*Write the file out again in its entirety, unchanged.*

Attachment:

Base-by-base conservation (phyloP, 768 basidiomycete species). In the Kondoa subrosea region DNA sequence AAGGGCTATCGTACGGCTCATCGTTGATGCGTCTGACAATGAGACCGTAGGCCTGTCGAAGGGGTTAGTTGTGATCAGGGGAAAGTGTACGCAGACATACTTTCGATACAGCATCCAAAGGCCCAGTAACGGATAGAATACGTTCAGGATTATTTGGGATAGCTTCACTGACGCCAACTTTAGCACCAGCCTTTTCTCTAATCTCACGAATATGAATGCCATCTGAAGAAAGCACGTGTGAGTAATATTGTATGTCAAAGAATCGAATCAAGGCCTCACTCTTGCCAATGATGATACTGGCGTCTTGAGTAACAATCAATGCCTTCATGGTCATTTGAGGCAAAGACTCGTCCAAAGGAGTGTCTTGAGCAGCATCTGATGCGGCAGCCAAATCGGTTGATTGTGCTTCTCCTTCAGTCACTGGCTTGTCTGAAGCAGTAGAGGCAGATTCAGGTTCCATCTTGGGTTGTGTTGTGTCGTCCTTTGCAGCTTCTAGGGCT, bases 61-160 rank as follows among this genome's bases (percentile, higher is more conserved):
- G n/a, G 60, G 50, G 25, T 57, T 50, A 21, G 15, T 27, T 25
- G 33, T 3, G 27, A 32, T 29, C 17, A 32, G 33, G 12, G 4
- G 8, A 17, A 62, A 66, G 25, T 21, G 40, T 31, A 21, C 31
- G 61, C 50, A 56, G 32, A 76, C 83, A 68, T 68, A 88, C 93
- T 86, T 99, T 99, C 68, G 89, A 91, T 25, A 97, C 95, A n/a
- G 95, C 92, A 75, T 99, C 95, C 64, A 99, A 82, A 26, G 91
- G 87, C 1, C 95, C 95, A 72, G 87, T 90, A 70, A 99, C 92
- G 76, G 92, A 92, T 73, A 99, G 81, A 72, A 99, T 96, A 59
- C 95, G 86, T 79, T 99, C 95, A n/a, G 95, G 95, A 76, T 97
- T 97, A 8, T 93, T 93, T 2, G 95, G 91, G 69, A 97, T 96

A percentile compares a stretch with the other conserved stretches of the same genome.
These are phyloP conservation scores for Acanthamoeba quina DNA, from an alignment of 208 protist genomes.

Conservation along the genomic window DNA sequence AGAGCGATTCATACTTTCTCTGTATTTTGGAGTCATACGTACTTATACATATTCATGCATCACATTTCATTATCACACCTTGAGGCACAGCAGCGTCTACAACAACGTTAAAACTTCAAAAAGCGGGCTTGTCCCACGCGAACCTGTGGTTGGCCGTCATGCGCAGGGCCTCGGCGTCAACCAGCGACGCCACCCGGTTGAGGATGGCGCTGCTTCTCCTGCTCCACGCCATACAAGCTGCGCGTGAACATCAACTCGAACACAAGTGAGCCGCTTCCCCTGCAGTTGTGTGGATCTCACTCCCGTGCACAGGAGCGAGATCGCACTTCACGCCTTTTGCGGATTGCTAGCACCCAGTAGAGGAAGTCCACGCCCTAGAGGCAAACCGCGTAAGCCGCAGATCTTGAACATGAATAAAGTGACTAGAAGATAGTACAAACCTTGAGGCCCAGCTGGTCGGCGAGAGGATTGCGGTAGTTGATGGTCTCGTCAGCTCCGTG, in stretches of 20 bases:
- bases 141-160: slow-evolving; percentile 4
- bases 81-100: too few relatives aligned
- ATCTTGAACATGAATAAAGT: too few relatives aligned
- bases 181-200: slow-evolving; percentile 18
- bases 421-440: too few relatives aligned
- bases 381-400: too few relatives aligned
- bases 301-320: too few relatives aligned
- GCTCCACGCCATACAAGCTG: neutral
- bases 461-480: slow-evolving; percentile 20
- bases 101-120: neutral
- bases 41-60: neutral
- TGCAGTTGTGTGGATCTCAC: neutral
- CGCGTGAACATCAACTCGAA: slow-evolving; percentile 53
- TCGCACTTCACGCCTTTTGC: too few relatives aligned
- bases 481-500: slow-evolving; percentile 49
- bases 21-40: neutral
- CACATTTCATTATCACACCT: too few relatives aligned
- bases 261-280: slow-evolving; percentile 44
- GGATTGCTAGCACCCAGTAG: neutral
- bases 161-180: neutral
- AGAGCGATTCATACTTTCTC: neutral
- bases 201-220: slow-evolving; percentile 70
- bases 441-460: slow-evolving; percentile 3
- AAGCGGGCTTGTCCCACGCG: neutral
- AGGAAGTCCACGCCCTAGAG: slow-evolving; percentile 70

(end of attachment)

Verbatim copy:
Base-by-base conservation (phyloP, 768 basidiomycete species). In the Kondoa subrosea region DNA sequence AAGGGCTATCGTACGGCTCATCGTTGATGCGTCTGACAATGAGACCGTAGGCCTGTCGAAGGGGTTAGTTGTGATCAGGGGAAAGTGTACGCAGACATACTTTCGATACAGCATCCAAAGGCCCAGTAACGGATAGAATACGTTCAGGATTATTTGGGATAGCTTCACTGACGCCAACTTTAGCACCAGCCTTTTCTCTAATCTCACGAATATGAATGCCATCTGAAGAAAGCACGTGTGAGTAATATTGTATGTCAAAGAATCGAATCAAGGCCTCACTCTTGCCAATGATGATACTGGCGTCTTGAGTAACAATCAATGCCTTCATGGTCATTTGAGGCAAAGACTCGTCCAAAGGAGTGTCTTGAGCAGCATCTGATGCGGCAGCCAAATCGGTTGATTGTGCTTCTCCTTCAGTCACTGGCTTGTCTGAAGCAGTAGAGGCAGATTCAGGTTCCATCTTGGGTTGTGTTGTGTCGTCCTTTGCAGCTTCTAGGGCT, bases 61-160 rank as follows among this genome's bases (percentile, higher is more conserved):
- G n/a, G 60, G 50, G 25, T 57, T 50, A 21, G 15, T 27, T 25
- G 33, T 3, G 27, A 32, T 29, C 17, A 32, G 33, G 12, G 4
- G 8, A 17, A 62, A 66, G 25, T 21, G 40, T 31, A 21, C 31
- G 61, C 50, A 56, G 32, A 76, C 83, A 68, T 68, A 88, C 93
- T 86, T 99, T 99, C 68, G 89, A 91, T 25, A 97, C 95, A n/a
- G 95, C 92, A 75, T 99, C 95, C 64, A 99, A 82, A 26, G 91
- G 87, C 1, C 95, C 95, A 72, G 87, T 90, A 70, A 99, C 92
- G 76, G 92, A 92, T 73, A 99, G 81, A 72, A 99, T 96, A 59
- C 95, G 86, T 79, T 99, C 95, A n/a, G 95, G 95, A 76, T 97
- T 97, A 8, T 93, T 93, T 2, G 95, G 91, G 69, A 97, T 96

A percentile compares a stretch with the other conserved stretches of the same genome.
These are phyloP conservation scores for Acanthamoeba quina DNA, from an alignment of 208 protist genomes.

Conservation along the genomic window DNA sequence AGAGCGATTCATACTTTCTCTGTATTTTGGAGTCATACGTACTTATACATATTCATGCATCACATTTCATTATCACACCTTGAGGCACAGCAGCGTCTACAACAACGTTAAAACTTCAAAAAGCGGGCTTGTCCCACGCGAACCTGTGGTTGGCCGTCATGCGCAGGGCCTCGGCGTCAACCAGCGACGCCACCCGGTTGAGGATGGCGCTGCTTCTCCTGCTCCACGCCATACAAGCTGCGCGTGAACATCAACTCGAACACAAGTGAGCCGCTTCCCCTGCAGTTGTGTGGATCTCACTCCCGTGCACAGGAGCGAGATCGCACTTCACGCCTTTTGCGGATTGCTAGCACCCAGTAGAGGAAGTCCACGCCCTAGAGGCAAACCGCGTAAGCCGCAGATCTTGAACATGAATAAAGTGACTAGAAGATAGTACAAACCTTGAGGCCCAGCTGGTCGGCGAGAGGATTGCGGTAGTTGATGGTCTCGTCAGCTCCGTG, in stretches of 20 bases:
- bases 141-160: slow-evolving; percentile 4
- bases 81-100: too few relatives aligned
- ATCTTGAACATGAATAAAGT: too few relatives aligned
- bases 181-200: slow-evolving; percentile 18
- bases 421-440: too few relatives aligned
- bases 381-400: too few relatives aligned
- bases 301-320: too few relatives aligned
- GCTCCACGCCATACAAGCTG: neutral
- bases 461-480: slow-evolving; percentile 20
- bases 101-120: neutral
- bases 41-60: neutral
- TGCAGTTGTGTGGATCTCAC: neutral
- CGCGTGAACATCAACTCGAA: slow-evolving; percentile 53
- TCGCACTTCACGCCTTTTGC: too few relatives aligned
- bases 481-500: slow-evolving; percentile 49
- bases 21-40: neutral
- CACATTTCATTATCACACCT: too few relatives aligned
- bases 261-280: slow-evolving; percentile 44
- GGATTGCTAGCACCCAGTAG: neutral
- bases 161-180: neutral
- AGAGCGATTCATACTTTCTC: neutral
- bases 201-220: slow-evolving; percentile 70
- bases 441-460: slow-evolving; percentile 3
- AAGCGGGCTTGTCCCACGCG: neutral
- AGGAAGTCCACGCCCTAGAG: slow-evolving; percentile 70